Wednesday, July 02, 2008

Bees in High Clover

honeybee working white cloverThe nectar flow ended here between two and three weeks ago, though we still have many flowers in gardens doing their best to keep the girls busy. One thing I have been taught to look for, but which has eluded me in the three beekeeping Springs before this one, is a secondary nectar flow from white clover.

Beekeepers tend to be unpopular neighbors in the suburbs: we like many of the broadleaf weeds, like dandelions and clover, that mar the upper middle class ideal of plushy green turf. In the city we aren't so picky about our greens, glad to have the photosynthesis that nature can push between the cracks. This photo shows a bee working a plentiful bloom of white clover that was all over the historic cemetery where I walk my dogs.

Often, a lack of rain or too much early summer heat dries up the clover: you can see some browned-out blooms in this photo (another fine example of cell phone photography!) So clover is an unreliable source, from opportunistic places, wiped out too easily by excess sun, a shortage of rain, or an enthusiasm for Roundup.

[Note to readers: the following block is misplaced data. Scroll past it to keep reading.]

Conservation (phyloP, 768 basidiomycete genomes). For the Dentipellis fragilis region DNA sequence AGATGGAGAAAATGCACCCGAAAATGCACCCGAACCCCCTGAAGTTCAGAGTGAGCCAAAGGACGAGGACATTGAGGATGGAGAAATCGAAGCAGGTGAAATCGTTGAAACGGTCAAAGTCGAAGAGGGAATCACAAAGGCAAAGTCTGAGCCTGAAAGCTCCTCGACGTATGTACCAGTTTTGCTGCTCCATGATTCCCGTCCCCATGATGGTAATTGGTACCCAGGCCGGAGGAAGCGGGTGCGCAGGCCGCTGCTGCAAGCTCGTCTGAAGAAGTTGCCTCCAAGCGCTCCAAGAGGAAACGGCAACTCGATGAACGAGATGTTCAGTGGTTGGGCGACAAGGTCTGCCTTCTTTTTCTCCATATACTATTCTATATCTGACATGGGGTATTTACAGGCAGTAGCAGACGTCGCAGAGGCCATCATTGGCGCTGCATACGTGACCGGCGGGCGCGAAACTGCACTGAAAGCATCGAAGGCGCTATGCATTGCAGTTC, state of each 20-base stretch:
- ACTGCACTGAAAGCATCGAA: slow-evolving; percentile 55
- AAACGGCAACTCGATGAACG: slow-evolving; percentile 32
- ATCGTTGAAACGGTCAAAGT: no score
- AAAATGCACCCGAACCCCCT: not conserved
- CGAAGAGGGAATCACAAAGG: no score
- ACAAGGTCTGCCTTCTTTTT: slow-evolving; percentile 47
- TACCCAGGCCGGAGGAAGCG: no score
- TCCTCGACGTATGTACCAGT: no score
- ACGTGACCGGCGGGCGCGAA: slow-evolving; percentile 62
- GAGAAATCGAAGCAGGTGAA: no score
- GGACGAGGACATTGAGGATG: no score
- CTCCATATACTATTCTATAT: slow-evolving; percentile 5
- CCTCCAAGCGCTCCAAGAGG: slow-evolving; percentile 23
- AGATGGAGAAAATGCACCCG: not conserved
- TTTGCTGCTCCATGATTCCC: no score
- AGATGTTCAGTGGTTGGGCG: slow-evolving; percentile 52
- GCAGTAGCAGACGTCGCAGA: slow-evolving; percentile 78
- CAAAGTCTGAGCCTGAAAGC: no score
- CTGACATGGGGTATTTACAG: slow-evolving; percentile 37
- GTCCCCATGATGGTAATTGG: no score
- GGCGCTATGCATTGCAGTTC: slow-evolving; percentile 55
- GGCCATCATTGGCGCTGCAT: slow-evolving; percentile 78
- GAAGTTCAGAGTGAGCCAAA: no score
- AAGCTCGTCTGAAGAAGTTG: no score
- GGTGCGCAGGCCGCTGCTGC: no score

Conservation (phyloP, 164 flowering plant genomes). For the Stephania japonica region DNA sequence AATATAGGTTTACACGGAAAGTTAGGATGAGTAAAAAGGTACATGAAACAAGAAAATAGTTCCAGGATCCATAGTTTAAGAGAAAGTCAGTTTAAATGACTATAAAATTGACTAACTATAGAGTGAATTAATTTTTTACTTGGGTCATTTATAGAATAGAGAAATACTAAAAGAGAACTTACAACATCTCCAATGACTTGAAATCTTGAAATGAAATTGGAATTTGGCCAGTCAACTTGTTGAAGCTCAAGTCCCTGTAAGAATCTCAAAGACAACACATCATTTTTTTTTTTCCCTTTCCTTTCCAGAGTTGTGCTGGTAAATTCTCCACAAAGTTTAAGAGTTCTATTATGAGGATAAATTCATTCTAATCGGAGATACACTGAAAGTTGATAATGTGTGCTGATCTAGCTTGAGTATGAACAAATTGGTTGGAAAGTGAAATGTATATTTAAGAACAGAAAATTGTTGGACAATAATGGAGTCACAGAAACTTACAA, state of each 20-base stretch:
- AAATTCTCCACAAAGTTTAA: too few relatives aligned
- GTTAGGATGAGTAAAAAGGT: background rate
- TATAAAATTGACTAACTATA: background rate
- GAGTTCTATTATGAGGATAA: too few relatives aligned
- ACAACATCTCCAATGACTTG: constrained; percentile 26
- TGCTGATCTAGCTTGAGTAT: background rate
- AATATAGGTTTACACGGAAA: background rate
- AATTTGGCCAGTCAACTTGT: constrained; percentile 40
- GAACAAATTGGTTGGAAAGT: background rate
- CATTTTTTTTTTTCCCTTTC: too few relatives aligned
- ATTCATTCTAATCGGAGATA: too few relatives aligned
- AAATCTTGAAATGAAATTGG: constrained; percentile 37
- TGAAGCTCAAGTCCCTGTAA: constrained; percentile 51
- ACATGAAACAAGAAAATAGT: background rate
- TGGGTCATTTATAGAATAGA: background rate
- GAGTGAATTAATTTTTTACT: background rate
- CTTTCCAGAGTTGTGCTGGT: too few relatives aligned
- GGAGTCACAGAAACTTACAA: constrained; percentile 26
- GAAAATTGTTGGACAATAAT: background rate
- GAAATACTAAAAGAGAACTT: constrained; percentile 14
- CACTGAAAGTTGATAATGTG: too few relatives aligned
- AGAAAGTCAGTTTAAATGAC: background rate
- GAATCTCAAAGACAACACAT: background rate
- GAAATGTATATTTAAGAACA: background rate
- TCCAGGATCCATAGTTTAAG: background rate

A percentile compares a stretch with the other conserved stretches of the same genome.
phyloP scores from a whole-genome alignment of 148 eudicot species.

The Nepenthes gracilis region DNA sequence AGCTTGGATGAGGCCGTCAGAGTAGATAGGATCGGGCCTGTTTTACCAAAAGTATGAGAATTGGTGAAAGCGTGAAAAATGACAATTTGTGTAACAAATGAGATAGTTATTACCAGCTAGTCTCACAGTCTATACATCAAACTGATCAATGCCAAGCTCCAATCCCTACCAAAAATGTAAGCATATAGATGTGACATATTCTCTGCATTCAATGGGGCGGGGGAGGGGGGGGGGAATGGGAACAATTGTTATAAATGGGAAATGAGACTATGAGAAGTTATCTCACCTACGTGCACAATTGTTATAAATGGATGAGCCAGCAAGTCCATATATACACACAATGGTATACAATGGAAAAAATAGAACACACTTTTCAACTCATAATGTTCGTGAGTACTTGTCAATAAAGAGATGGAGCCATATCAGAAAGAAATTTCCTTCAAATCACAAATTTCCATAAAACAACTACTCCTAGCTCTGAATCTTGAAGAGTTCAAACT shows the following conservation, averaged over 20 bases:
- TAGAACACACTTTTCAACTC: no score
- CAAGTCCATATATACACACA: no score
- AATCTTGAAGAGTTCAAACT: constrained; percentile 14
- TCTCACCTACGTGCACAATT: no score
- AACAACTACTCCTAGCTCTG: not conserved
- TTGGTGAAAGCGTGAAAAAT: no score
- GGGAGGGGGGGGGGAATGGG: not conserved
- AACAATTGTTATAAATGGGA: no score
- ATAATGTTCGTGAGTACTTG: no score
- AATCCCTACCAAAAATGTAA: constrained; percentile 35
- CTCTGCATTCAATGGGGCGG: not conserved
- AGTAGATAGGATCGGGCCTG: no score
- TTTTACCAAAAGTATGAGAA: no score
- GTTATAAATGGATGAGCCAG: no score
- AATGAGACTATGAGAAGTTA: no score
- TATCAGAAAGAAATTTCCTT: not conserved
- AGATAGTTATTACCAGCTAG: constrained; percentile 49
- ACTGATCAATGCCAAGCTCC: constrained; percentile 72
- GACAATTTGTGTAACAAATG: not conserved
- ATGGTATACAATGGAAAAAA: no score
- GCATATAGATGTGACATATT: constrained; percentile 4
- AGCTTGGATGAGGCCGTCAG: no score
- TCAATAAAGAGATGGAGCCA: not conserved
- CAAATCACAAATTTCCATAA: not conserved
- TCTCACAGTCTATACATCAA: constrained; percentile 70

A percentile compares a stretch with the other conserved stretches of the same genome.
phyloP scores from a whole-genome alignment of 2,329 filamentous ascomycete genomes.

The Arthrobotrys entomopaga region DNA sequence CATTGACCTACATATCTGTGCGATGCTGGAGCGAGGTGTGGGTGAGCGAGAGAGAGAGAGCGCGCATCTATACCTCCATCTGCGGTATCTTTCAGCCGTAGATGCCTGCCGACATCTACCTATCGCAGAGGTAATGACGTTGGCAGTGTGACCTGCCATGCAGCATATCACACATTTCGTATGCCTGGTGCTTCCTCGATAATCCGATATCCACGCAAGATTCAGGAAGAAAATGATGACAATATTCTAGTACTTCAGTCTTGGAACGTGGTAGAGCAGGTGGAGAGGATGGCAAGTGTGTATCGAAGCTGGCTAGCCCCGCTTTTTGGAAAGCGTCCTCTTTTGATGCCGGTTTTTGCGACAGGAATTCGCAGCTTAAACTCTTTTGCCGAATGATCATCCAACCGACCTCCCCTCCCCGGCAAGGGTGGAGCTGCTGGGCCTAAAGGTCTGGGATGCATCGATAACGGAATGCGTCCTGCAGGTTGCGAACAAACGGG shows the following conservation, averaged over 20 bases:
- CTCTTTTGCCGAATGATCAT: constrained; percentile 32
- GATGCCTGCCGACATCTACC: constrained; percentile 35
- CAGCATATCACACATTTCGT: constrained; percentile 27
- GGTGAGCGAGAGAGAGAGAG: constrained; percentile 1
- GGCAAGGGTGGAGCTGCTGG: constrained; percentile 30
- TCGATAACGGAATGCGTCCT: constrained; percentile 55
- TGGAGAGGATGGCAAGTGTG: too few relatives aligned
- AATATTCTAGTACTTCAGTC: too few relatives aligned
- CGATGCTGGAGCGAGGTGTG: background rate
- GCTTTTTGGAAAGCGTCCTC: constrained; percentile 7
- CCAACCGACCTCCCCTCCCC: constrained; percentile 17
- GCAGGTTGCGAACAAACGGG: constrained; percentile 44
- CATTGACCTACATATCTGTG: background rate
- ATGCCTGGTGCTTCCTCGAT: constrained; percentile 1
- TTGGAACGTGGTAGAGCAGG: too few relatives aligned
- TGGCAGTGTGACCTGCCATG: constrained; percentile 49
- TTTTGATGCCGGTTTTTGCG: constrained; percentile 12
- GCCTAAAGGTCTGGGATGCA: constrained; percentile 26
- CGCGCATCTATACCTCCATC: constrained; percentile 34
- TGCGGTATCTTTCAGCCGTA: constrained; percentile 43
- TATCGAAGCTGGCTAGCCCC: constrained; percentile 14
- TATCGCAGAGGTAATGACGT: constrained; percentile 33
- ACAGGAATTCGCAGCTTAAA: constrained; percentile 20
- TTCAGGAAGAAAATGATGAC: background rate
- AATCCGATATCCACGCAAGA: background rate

Interestingly, the bees were not working the purple clover at all. At a state beekeepers' lecture, I remember hearing that the purple ones are only good during their second year. Hmmm. Well why were there no second year blooms around?

street planting of Russian Sage/PerovskiaSadly but predictably, just today it appears that the mowers came to the cemetery, and wiped out at least an acre of bobbing white heads of clover. Well, it is mostly a cemetery, not a dog park and nature lab. Besides, there are still many millions of plants all around the neighborhood, though not where I could so easily visit with them. The picture at right shows one of many stands of Russian Sage that are already delivering the goods to the bees, and they are likely to keep doing so right through August.

street planted with lavender and salviaThis year the lavender is very bloom-y here in the neighborhood as well. I wonder if this year's honey will have additional sharp sweetness from the clover, and some extra floral dimension from the lavender. Hey, I like it just fine in its basic Tulip Poplar, Black Locust, and Basswood formulation, but life always rolls out a new angle.